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Inhaltsverzeichnis

Frontmatter

Introduction: What is ‘New’ Labour?

Abstract
On 7 June 2001 ‘New’ Labour, led by Tony Blair, achieved its second General Election victory in a row. This was an unprecedented achievement: hitherto, in all its 101 years of existence, Labour had failed to secure two back-to-back full terms in government. Such was the scale of the 2001 result, some commentators even believed the party was guaranteed at least one further period in office. Yet, despite Labour’s sustained electoral success and over four years in power, the character of Blair’s party remained uncertain. What exactly was ‘New’ Labour: was it basically the same as the historical Labour Party, albeit updated to meet present-day needs, or was it a genuinely distinct political phenomenon?
Steven Fielding

1. Historicizing ‘New’ Labour

Abstract
This chapter moves on from current debates about ‘New’ Labour to the wider historical context, starting with a brief overview and chronology of the key landmarks in Labour’s hundred-year history. It will then consider how the study of the party’s past can illuminate an understanding of its present. An acquaintance with historical ‘facts’ can however only be a start, albeit an essential one, towards getting to grips with ‘New’ Labour. This is primarily because there is no single universally accepted version of the party’s history with which to compare its contemporary development; indeed there are as many arguments about Labour’s earlier trajectory as there are about its present course. The final section of this chapter contrasts the three major competing frameworks that dominate the study of Labour Party history. As will become clear, these different interpretations of Labour’s past in many ways mirror those analyses of ‘New’ Labour discussed in the Introduction.
Steven Fielding

2. The Liberal Connection

Abstract
The feature many commentators initially considered most novel about ‘New’ Labour was Tony Blair’s desire to build a new relationship between his party and the Liberal Democrats (LibDems). Blair certainly went out of his way to highlight the Liberals’ contribution to Labour history and claimed that even the Attlee government — so beloved by adherents of ‘Old’ Labour — owed much to the work of Liberals such as John Maynard Keynes and William Beveridge. With that in mind, Blair suggested his members should in future ‘welcome the radical left-of-centre tradition outside our own party’. He went so far as to express regret that Labour’s Edwardian association with the Liberal Party had given way to full independence after the First World War as it had obscured an ‘intellectual bridgehead’ that linked these two ‘progressive’ forces. The split was not only politically unnecessary but, Blair believed, had also allowed the Conservatives to hold on to national office for too long. The Labour leader consequently claimed he wanted to re-establish this lost ‘radical centre’ and so lay the electoral foundations for a ‘progressive century’ (Blair, 1996, 7–12).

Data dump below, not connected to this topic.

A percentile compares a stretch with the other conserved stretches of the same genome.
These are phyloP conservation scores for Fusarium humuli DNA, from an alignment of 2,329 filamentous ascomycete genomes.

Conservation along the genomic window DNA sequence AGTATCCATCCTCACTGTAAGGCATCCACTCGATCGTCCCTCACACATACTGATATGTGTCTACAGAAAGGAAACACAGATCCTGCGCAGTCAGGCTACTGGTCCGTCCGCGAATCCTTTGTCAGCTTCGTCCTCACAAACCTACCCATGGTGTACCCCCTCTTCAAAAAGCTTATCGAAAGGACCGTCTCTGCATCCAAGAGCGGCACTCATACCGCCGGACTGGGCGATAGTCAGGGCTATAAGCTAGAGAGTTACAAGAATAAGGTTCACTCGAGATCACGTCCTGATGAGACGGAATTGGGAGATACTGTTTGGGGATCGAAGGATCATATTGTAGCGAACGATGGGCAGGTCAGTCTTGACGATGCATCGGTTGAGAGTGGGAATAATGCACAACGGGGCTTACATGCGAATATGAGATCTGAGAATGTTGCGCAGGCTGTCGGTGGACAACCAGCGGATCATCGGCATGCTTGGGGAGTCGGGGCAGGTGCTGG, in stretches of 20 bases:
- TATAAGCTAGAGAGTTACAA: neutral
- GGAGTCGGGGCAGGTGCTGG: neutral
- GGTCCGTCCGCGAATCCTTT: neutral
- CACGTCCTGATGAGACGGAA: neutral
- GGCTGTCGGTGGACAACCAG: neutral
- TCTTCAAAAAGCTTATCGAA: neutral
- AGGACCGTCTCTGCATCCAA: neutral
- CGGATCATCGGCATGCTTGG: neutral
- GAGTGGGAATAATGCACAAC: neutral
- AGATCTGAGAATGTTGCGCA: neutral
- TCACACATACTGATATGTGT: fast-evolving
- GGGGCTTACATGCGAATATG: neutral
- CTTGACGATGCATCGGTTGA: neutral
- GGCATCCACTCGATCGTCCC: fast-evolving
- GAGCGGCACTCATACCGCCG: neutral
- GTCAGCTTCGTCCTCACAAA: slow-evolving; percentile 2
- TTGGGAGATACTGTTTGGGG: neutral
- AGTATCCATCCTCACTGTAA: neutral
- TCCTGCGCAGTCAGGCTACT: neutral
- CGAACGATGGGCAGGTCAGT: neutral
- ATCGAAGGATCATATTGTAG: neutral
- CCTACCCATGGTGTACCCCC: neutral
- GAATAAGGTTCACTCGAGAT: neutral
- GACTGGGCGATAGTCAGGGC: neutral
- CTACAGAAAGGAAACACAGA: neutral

Steven Fielding

3. From Clause Four to Third Way: Labour’s Ideological Journey

Abstract
Despite the scepticism of the previous chapter’s concluding remarks, those wishing to understand ‘New’ Labour should still carefully attend to the words of its leading exponents. Indeed, according to those who believe Tony Blair’s leadership marks a decisive break with Labour’s past, its defining moment occurred in 1995, when members voted to revise clause four of the party’s constitution. Since 1918 this had committed Labour to advancing the ‘common ownership’ of the ‘means of production, distribution and exchange’. In so far as these words demonstrated a principled desire to reduce the scope of the free market, many viewed them as denoting the party’s commitment to socialism. By modifying the clause, ‘New’ Labour was seen, by enthusiast and detractor alike, as announcing the party’s full acceptance of capitalism. This supposed change of direction was entrenched by Blair’s elaboration of what he termed the Third Way. There is, however, another view that needs to be considered: namely that, despite changes in emphasis, the principled basis of Labour ideology has remained remarkably constant. From that perspective, 1995 was not a break with the past but the conclusion of some unfinished business.
Steven Fielding

4. Accommodating or Shaping? Labour’s Electoral Dilemma

Abstract